Almost all students worry about how they will perform on tests. Sometimes, the worry of taking a test actually inhibits a student’s success. Often times these students label themselves as “bad test-takers.” These students may have an understanding of the curriculum, and studied for a test, but feel like they “choke”, or that their score doesn’t reflect what they know. Some students may feel anxious as soon as an instructor announces the date of a test, and then have a feeling of dread leading up to that date. Other students may feel confident about an up-coming test, but then feel a sense of “freezing-up” when they actually sit down to take it. These “bad test-takers” probably have test-related anxiety.

What is Anxiety?

To gain a deeper understanding, it’s important to reflect on what anxiety is and how it works in our brains. In caveman times, there were constant threats in day-to-day life that triggered a flight-or-fight response. When humans experience a fight-or-flight response to danger, the prefrontal cortex (the logic, reasoning, and problem-solving part of the brain) slows down in functioning. Then, the parts of the brain that control basic functions such as heart-rate and breathing start to take over. This is our brain’s way of getting ready to either fight or run away. When we either fight or run, we are released of the response, and our pre-frontal cortex goes back to it’s regular functioning. In the modern world, we aren’t faced with dangers the same way we were in prehistoric times, but our fight-or-flight response is still triggered. When this fight-or-flight response is triggered, but there is an absence of real danger no opportunity exists for the response to be released. As a result, we are stuck in a state where we are not thinking logically and we feel panicked because our breathing and heart-rate is picking up. This is anxiety, and it is not a helpful thing when you are trying to take a test.

What can you do to lesson test anxiety?

  1. Study! Ok, duh. Anxiety can definitely stem from feeling a lack of preparation for a test. It makes sense that you would be worried for a test when you don’t have a grasp of the material it covers. A couple study/ preparation tips:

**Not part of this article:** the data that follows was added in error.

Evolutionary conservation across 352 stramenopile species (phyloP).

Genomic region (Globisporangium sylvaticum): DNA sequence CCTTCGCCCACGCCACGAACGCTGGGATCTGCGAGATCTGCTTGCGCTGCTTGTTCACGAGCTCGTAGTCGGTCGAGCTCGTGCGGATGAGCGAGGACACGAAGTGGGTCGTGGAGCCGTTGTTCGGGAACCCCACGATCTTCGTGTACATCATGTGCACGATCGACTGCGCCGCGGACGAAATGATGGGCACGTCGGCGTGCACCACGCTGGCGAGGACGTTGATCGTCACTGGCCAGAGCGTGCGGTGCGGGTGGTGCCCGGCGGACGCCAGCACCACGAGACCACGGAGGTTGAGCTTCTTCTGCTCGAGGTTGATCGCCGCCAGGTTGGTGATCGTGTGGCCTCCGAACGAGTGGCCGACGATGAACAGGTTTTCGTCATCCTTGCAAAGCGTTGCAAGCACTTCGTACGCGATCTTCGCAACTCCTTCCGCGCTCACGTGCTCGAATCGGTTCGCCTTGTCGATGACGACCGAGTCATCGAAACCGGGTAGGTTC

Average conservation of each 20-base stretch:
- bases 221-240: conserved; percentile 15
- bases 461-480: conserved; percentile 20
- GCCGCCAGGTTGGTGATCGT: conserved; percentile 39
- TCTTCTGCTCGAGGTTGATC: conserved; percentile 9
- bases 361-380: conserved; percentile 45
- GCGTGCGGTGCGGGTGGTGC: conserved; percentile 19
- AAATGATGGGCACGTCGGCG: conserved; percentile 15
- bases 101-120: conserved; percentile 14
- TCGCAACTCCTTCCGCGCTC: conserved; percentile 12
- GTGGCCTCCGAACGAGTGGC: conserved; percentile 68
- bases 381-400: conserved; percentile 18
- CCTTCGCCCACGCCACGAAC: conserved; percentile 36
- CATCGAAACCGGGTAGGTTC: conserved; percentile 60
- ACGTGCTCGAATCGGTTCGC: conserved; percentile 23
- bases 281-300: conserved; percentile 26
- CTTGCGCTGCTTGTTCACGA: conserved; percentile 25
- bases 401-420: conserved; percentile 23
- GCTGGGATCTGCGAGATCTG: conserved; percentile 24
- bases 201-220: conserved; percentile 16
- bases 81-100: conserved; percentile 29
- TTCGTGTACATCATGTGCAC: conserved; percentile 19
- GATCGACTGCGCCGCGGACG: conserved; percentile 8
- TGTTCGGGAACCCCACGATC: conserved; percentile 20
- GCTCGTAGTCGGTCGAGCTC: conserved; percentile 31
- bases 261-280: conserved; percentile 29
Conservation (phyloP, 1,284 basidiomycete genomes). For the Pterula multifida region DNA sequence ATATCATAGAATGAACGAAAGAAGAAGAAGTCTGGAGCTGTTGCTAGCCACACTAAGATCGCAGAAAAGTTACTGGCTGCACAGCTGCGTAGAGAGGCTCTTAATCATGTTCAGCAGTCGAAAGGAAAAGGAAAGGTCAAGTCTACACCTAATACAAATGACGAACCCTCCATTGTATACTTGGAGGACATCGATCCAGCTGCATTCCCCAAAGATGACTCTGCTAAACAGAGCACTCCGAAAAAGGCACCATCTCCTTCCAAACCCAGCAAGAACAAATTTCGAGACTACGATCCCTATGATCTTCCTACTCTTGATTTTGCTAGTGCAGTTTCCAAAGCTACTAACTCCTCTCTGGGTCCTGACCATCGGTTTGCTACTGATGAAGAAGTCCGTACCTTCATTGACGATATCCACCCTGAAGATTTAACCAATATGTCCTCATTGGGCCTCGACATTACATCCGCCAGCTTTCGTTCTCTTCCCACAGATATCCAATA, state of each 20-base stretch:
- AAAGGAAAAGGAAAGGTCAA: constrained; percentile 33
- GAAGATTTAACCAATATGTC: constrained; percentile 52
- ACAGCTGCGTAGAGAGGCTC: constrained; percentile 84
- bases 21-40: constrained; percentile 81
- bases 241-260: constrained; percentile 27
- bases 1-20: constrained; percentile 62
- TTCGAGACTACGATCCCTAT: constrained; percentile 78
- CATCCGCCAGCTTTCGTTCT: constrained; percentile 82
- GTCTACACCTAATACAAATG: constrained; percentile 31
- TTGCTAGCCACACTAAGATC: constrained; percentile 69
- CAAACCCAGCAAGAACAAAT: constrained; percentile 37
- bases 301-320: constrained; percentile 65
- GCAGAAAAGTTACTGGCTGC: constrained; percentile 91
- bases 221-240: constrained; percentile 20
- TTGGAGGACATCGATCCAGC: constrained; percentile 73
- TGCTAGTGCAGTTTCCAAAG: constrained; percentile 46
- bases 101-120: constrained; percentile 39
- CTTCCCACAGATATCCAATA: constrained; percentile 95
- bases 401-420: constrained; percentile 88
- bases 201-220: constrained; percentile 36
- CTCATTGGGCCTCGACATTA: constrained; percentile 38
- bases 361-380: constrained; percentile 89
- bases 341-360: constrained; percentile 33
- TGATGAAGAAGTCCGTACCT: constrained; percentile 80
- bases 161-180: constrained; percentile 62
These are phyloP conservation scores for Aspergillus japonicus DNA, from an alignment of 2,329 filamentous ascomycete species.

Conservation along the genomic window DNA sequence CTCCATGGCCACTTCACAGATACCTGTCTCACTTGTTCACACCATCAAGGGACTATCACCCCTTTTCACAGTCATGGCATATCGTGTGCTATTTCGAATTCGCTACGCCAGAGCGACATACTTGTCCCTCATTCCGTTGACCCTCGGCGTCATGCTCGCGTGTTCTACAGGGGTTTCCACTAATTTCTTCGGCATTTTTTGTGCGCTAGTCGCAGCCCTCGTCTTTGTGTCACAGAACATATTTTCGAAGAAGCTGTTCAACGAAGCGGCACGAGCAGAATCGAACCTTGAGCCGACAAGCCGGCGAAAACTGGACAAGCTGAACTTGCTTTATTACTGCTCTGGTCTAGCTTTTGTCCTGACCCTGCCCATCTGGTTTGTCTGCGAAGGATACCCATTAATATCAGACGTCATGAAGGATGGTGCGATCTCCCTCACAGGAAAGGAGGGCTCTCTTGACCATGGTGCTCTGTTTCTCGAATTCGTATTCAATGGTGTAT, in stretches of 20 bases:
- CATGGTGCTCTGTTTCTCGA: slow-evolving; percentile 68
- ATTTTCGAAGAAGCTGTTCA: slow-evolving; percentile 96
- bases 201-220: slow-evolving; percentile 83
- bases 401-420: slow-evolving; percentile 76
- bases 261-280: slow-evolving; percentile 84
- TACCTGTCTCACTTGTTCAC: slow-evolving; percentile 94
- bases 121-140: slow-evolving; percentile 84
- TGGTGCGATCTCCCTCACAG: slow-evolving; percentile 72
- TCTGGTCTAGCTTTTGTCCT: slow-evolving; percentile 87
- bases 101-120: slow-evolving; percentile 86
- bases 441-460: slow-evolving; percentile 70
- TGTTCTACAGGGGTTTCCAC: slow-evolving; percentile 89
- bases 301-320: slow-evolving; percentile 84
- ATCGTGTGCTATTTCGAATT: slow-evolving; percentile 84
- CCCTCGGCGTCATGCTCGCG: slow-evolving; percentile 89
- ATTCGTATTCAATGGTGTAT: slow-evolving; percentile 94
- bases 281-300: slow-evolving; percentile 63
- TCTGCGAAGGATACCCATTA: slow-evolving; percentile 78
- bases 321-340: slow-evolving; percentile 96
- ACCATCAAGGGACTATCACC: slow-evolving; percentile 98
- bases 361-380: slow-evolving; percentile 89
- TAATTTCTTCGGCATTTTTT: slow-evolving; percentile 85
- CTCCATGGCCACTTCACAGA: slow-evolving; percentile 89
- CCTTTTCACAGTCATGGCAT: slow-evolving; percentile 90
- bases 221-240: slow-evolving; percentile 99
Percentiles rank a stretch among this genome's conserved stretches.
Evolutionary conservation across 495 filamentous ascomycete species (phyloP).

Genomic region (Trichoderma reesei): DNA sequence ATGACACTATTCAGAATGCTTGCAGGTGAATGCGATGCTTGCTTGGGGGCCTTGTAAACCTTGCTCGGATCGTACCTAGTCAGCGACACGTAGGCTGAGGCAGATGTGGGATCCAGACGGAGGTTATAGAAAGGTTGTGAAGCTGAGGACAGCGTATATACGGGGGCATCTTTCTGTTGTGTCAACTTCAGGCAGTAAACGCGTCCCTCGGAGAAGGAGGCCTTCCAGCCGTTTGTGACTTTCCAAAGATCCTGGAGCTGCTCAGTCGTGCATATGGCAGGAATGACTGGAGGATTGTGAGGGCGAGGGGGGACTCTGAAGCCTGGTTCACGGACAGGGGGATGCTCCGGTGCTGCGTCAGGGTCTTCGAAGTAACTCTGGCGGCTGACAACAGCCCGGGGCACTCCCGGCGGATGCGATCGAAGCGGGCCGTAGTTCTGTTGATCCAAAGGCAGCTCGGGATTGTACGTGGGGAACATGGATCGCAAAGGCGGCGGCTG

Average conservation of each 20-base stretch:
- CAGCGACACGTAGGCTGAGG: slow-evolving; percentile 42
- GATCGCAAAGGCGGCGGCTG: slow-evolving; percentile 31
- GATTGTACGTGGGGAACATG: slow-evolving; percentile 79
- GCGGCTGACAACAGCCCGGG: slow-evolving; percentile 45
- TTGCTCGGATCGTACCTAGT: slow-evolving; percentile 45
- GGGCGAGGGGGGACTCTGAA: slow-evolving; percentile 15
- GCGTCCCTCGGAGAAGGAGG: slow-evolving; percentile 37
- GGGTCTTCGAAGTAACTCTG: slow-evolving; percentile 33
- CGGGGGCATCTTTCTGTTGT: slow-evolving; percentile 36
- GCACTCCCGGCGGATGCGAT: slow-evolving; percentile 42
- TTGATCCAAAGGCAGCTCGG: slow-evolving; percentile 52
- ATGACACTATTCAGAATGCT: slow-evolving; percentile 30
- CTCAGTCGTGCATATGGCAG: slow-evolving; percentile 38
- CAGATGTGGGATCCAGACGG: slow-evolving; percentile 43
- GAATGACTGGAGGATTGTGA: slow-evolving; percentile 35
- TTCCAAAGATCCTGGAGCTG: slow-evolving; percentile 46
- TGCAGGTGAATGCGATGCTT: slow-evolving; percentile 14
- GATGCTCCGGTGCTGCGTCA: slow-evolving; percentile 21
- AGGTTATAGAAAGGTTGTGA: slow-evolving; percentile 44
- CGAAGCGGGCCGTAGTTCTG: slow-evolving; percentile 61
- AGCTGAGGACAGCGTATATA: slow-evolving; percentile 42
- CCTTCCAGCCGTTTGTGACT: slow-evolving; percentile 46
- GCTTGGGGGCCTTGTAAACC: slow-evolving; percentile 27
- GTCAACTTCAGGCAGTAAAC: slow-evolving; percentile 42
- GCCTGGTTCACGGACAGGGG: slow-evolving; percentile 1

a. Space out the material. Cramming is never advisable. When an instructor announces the date of a test (which may be on the first day of class on the syllabus), look at a calender. Next, count the number of days you have to study. Then, find out how many chapters, units, or sections the test will cover. After that, figure out how to divide the material into manageable chunks to study.

    b. Context Learning- this is the concept that your study environment should be similar to your test environment. Some students like to study is a busy location where there is a lot of background noise, but a testing situation is usually very quiet. If possible, try studying in an empty classroom or a library to get your brain used to a testing setting.

    c. Be Positive! To go along with context learning, if your staying in a positive state of mind when you are learning and review material, hopefully when you recall the same material your mind will return to that positive state.

    d. Warm UP! Your brain requires blood flow just like the rest of your body. An athlete might jog or do a couple of jumping jacks before a game. Doing a physical exercise can get blood flowing to your brain before a test. Similarly, warm up your brain like a muscle by reading a newspaper article, or just make it DO SOMETHING before a test! A lot of students I know (I have been guilty of this as well) roll straight out of bed, and get to class, but their brains are still in bed!

  1. Deep Breathing Relaxation- Studies have indicated that using relaxation techniques before a test can improve one’s performance on a test. Deep breathing is effective when you feel anxious because it helps to shut down the fight-or-flight response. Intentionally taking deep breaths is showing your brain that you are consciously in charge, and that you are not in a dangerous situation. Here’s how to do it: take a deep breath through your nose. Hold it for four seconds. Let it out slowly through your mouth. Do this 4 times. An easy way to remember this is 4-square breathing (4×4). You can use this tool any time and in any place! Practice this when you study, and then do it right before a test.

  2. Thought-Stopping- So many of us have negative thoughts that we are used to having. An instructor says, “Quiz on Friday!” and we think “Great, I’m so bad at quizzes. I’m going to fail.” Start paying attention to these thoughts. When you notice these thoughts, picture a big red “STOP” sign, and inside your head, yell “STOP!!!” You can think of this step like hitting a “reset” button on a computer. Unlike a computer, however, our brains will go back to the same negative thoughts, unless we make a change. So, after you have pictured a stop sign, and yelled “stop” in your head, replace the negative thought you just had with a positive mantra. Try not to make your mantra too extreme because then you won’t believe it. For example, don’t say to your self “I’m the best test-taker ever!” Instead, when the instructor announces a quiz Friday, say something along the lines of “Ok. I have two days to study, and I am getting better at taking quizzes.”